Stack of colorful books, grungy blue background, free copy space Vintage old hardback books on wooden shelf on the deck table, no labels, blank spine. Back to school. Education background
Stack of colorful books, grungy blue background, free copy space Vintage old hardback books on wooden shelf on the deck table, no labels, blank spine. Back to school. Education background Vimvertigo

We're more likely to seek help with reading and writing: stats

REGIONAL Queenslanders are more likely to seek help with reading and writing than people in the southern states with 86 people in the Bundaberg region doing so in the last 12 months.

A quarter of calls to the Reading Writing Hotline in the past year were from Queensland, with about half of those from regional or remote areas of the state.

"While Queensland makes up about a fifth of the national population, a quarter of calls for help with reading and writing came from Queenslanders,” Reading Writing Hotline manager Vanessa Iles said.

"It's excellent that Queenslanders are reaching out for help - it's a brave decision that I have seen change many people's lives for the better.

"We've had calls from a range of people across the state, for example a young man running a small business in Central Queensland and a Mackay mother who wanted to improve her literacy skills to help her kids with homework.

"We also had a call from a Northern Queensland employer who wanted to help one of his best salespeople with emails and a call from a woman in Brisbane who wanted to fill in the gaps that she missed when she finished school at 15.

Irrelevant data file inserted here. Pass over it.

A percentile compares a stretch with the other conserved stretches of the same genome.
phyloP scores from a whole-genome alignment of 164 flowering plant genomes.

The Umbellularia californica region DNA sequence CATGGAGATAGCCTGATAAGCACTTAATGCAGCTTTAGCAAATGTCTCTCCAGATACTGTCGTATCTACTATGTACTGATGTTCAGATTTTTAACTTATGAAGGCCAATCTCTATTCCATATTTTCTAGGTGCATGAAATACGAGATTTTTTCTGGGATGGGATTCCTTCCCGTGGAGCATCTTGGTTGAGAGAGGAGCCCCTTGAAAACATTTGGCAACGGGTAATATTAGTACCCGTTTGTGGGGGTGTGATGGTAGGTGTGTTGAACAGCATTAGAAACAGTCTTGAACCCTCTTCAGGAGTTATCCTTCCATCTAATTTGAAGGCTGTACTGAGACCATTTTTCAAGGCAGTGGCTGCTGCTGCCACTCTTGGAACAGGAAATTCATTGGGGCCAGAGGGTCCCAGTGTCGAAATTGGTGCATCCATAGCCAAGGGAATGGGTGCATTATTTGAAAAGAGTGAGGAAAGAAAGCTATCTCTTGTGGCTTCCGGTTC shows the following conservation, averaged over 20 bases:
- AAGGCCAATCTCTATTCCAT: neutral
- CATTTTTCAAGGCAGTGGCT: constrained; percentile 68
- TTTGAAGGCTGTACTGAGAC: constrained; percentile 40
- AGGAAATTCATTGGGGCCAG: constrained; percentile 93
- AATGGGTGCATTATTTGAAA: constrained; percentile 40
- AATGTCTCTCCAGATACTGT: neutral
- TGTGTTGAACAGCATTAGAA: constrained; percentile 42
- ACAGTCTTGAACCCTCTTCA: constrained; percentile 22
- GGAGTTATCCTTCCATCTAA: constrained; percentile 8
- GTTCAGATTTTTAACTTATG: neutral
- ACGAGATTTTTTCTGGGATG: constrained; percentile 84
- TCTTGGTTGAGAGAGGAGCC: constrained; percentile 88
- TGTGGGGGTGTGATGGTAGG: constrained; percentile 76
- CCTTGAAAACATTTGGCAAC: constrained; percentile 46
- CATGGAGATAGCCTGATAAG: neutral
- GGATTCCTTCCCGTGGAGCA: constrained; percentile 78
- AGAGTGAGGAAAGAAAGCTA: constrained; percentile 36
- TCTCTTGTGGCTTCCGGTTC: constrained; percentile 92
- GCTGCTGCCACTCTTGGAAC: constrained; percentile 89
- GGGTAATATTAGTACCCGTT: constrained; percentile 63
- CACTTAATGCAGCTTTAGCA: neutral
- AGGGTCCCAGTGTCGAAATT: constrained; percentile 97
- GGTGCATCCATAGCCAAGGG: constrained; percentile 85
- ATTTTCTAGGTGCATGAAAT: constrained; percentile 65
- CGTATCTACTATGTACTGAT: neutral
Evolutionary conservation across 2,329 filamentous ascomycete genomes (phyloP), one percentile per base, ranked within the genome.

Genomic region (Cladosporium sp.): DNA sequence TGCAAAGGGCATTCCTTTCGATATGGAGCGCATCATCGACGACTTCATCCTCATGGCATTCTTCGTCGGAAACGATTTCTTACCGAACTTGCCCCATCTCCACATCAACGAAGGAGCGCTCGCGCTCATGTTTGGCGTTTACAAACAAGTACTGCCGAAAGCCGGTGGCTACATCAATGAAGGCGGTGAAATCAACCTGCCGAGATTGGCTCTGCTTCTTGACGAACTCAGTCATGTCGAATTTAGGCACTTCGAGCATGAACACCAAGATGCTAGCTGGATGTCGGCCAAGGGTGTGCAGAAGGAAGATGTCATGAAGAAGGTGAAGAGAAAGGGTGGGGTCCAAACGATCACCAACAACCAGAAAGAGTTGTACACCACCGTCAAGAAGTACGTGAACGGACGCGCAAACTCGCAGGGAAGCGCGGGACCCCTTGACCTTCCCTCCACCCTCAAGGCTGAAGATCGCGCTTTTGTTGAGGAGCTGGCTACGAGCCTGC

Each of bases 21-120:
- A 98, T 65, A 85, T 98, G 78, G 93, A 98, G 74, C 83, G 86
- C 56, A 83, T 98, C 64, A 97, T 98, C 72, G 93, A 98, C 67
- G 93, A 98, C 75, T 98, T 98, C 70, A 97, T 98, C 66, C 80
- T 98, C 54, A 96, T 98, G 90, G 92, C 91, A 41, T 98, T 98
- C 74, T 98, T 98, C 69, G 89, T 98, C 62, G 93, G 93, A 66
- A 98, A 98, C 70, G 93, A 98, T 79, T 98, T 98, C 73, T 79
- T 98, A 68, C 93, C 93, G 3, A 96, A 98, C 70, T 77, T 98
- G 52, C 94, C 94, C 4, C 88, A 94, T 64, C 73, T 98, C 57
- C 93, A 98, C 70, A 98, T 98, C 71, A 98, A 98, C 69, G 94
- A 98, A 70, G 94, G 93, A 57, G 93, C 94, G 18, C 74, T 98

CALLS FOR HELP: A map showing the number of calls made to the Reading Writing Hotline in the last year across Queensland.
CALLS FOR HELP: A map showing the number of calls made to the Reading Writing Hotline in the last year across Queensland.

"Per capita, we've had more calls from Queensland than from New South Wales or Victoria, however the highest number of calls per capita were from the Northern Territory.

"This does not necessarily mean that there are lower levels of literacy in Queensland than in other states but it does show that more Queenslanders are reaching out for help per capita than in other states.

"It's amazing the strategies people can invent to cope or hide the gaps they may have in literacy and it's equally amazing how much of a difference it can make when they do overcome their fear and seek help.”

The national hotline provides free support for about 3000 people a year across Australia.

Recently it marked its 150,000th caller.

The biggest group of callers to the Hotline are men aged between 25 and 44, from an English speaking background who finished school before Year 9.

"The hotline has 10 fully trained and experienced teachers who are qualified in teaching adult literacy to give advice, find the right material for people or find them local services that can give people the help they need,” Ms Iles said.



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